August 2011, I packed my bags and shifted to Pune to pursue my masters in Computer Sciences thinking that I’ll land up with a plush IT job in Bengaluru or in Pune itself. I didn’t know what was in the stores for me until I went to attend my college (It’s more of a factory that produces professional degree holders but more about that later). On the very first day, I was told that I would have to meet the Principal and seek her permission to attend the orientation program because I didn’t wear formals. Till that point, I didn’t know that jeans didn’t qualify as formal attire and being dressed formally is a pre-requisite of being a corporate sellout. My tussle with the course I was about to pursue must’ve began at this very moment.
A weeklong orientation program where people from the IT industry came and delivered speeches how IT would make you richer, throwing the management jargon such as career, growth etc. They also told us how English was important and good communication skills are the “key to success in the corporate world”. As the classes started, we knew we had the most incompetent teachers to teach us. None of them could speak proper English nor were sure about what they were teaching. It was sickening. To have studied in an NAAC accredited college and then straightway landing up into this factory called Sinhgad Institutes which manufactured degree holders by giving them cheap quality blazers to wear was frustrating. Within a month, I knew I had to quit and was looking for other options. But it didn’t materialize.
I was getting disinterested in pursuing the course day by day. In the second year, I shifted out of hostel and started staying in an apartment in Karvenagar. Thus I could keep myself busy doing other things that interested me instead of attending college. The turning point in my life came when I directed a play for the college at the prestigious Purushottam Karandak one act play competition. It was an average show and received mix response but that night, something had changed. The high you get when audience applauds your performance is infectious. Well, love for theatre wasn’t something new for me for it came inherently and ran in family. My grandfather started his theatre company in 1950 which is functioning till date. My father and uncles are well known playwrights and theatre makers in Goa and yet I was apprehensive and chose a safe option to get on the IT bandwagon. But this whole experience of Purushottam Karandak and overall theatre scene in Pune, I rediscovered my love for theatre with a new sense of understanding.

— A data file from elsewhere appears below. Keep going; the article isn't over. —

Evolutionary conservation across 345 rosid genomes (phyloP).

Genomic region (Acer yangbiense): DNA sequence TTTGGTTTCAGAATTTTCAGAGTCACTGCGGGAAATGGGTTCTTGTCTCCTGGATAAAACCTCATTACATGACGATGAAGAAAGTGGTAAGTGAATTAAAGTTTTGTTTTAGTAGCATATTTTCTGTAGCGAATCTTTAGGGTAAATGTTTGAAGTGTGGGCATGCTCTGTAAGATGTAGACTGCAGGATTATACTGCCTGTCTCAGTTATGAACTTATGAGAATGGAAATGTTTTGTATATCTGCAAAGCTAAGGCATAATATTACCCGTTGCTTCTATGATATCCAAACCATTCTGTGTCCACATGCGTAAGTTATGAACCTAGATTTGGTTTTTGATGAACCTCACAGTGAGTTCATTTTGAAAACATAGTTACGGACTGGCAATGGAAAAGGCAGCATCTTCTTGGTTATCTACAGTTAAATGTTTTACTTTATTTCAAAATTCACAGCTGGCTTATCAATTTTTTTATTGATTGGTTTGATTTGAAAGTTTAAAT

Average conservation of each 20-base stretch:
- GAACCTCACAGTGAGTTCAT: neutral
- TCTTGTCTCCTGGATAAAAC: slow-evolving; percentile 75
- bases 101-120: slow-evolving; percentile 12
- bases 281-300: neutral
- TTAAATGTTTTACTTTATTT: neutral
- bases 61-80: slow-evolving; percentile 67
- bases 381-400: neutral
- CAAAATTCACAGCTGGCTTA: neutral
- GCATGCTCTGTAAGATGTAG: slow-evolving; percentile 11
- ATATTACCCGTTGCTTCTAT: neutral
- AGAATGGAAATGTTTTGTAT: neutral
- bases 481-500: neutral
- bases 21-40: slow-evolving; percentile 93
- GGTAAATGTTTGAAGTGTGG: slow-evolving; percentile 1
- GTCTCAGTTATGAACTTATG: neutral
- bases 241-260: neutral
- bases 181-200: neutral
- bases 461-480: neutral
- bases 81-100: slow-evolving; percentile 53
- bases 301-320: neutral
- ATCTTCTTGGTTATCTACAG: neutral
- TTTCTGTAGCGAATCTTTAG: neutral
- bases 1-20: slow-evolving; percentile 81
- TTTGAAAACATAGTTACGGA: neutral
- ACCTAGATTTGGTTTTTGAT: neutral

Thus began my quest to explore what I wanted to with my life. Direction, dramaturgy, writing, criticism and research were my prime interests and so I started looking out for options to pursue these interests. I launched an online portal titled “Pune Theatre Guide” where I would write about theatre scene in Pune. Soon, Sunil Chandurkar offered me space at his pan Indian online theatre magazine, My Theatre Café, which took me to places and gave me an opportunity to meet some amazing people doing great work in theatre. Dr. Ajay Joshi, a dentist and a theatre scholar, has been a wonderful mentor throughout this journey and working with him has been a much learning experience. While on this quest, I visited and studied at some creatively charged spaces such as FTII, NINASAM and met some of the most wonderful people from all over the country, all of whom have collectively contributed to who I am or what I’ll become henceforth.
These and many things happened over a period of two years and I’m officially making a switch from wanting to be an IT guy to someone who would study arts and write about it because he loves to do so. I got selected for a two year Masters program in Performance Studies at Ambedkar University in Delhi and thus begins a new chapter in my life.